By Paul Rogers, San Jose Mercury News
San Francisco Bay is in a race against time, with billions of dollars of highways, airports, homes and office buildings at risk from rising seas, surging tides and extreme storms driven by climate change.
And to knock down the waves and reduce flooding, 54,000 acres of wetlands -- an area twice the size of the city of San Francisco -- need to be restored around the bay in the next 15 years.
That's the conclusion of a new report from more than 100 Bay Area scientists and 17 government agencies that may help fuel a regional tax measure aimed at addressing the looming crisis.
The other alternative, the report found, is to ring large sections of the bay with seawalls and levees in the coming decades. But that would destroy many of the marshes and probably cost taxpayers more in the long run.
"If we don't change our approach, we'll see the marshes and mud flats start to drown," said Letitia Grenier, a biologist with the San Francisco Estuary Institute, a scientific research organization in Richmond.
"They'll start to erode," said Grenier, one of the report's main authors. "We'll have bigger waves coming in on high tides and storms -- and more flooding. We'll lose our wildlife. And eventually the wetlands will be gone. You'll see levees and concrete seawalls. The water in many places will be higher than the land, like it is in New Orleans."
San Francisco Bay already has risen 8 inches since 1900, according to the tidal gauge at Fort Point, underneath the Golden Gate Bridge.
Driven by melting ice and expanding warming water, the bay and the Pacific Ocean off California will rise up to 1 foot in the next 20 years, 2 feet by 2050 and up to 5 feet by 2100, according to a 2012 study by the National Academy of Sciences.
Last year was the hottest year recorded on Earth since modern temperature recordkeeping began in 1880. This year is on pace to break that record. And the 10 hottest years all have occurred since 1998.
Similar to the way that Hurricane Sandy sent ocean waters pouring into New York City subways three years ago, low-lying areas around San Francisco Bay face major threats as sea level rises, the report found.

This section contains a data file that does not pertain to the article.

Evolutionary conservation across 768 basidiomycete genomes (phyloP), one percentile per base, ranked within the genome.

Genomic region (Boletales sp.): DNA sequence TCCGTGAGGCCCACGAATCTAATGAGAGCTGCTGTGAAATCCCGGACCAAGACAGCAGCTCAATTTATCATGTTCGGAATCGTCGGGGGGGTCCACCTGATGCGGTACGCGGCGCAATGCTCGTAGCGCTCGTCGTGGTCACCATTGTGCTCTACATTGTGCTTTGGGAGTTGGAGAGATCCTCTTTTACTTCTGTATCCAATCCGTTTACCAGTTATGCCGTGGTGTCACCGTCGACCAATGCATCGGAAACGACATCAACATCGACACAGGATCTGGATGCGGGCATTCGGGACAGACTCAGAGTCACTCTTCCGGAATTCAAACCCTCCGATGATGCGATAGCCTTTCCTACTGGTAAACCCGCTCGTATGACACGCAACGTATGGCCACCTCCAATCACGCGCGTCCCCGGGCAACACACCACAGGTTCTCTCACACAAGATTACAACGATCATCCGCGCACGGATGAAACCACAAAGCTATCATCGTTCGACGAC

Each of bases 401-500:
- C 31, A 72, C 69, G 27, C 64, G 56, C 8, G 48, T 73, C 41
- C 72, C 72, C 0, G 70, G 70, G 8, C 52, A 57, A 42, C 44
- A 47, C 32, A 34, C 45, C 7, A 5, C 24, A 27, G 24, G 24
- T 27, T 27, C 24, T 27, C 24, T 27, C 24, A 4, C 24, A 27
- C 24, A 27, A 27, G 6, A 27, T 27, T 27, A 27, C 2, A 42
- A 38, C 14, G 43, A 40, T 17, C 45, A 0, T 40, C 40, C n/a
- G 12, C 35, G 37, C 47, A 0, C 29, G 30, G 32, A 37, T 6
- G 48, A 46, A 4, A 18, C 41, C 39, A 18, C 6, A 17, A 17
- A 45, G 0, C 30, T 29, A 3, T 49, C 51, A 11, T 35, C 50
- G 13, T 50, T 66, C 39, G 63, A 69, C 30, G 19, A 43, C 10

Experts say some places will need seawalls, including the San Francisco and Oakland airports, Treasure Island, downtown San Francisco and shoreline communities like Foster City.
But in other places, there's still time to work with nature rather than against it, according to the report, titled "The Baylands and Climate Change: What We Can Do." That means restoring large sections of hayfields in the North Bay near Highway 37 and former Cargill Salt industrial salt ponds in the South Bay back to tidal marsh, along with areas along the western and eastern sides of the bay.
Experts say time is running out because once the more severe sea level rise starts, restoring wetlands will be more difficult and expensive.
"We're at a critical crossroads. What we do in the next 15 or 20 years will largely determine what San Francisco Bay is going to look like 100 years from now," said Sam Schuchat, executive officer of the California Coastal Conservancy, a state agency that helped coordinate the report.
Wetlands provide natural flood protection by breaking up wave energy. They also filter pollutants, offer recreation for hikers and bicyclists, and are home to hundreds of species of fish and wildlife -- from salmon to snowy egrets to harbor seals.
Since the Gold Rush in 1849, San Francisco Bay has shrunk by a third because of diking, development and filling. That largely stopped in the 1980s because of state and federal laws. Now the goal is to expand the bay back out.
In 1999, there were 40,000 acres of tidal marsh left around the bay, an 80 percent loss from 1800.
Scientists in 1999 wrote a report calling for 100,000 acres to restore the natural processes of the bay. Since then, 6,000 more have been restored, and another 26,000 acres have been purchased by state and federal agencies.
To reach the goal of 100,000 acres of healthy wetlands, the 26,000 acres has to be restored -- and another 28,000 acres purchased and restored.
Total cost estimate: $1.5 billion, Schuchat said.
"It's a lot of money, but it's cheaper to do it now than to wait for bad things to happen and then do things in a hurry down the road," he said. "We have a shot of maintaining what is really special about the bay and living in the Bay Area."
A coalition of groups -- including Save the Bay, the Bay Area Council, Audubon California and the Silicon Valley Leadership Group -- is working on a $12 annual parcel tax for all nine counties around the bay. The groups are expected to place the measure, which would raise $500 million over the next 20 years for wetlands restoration and flood control, on June ballots.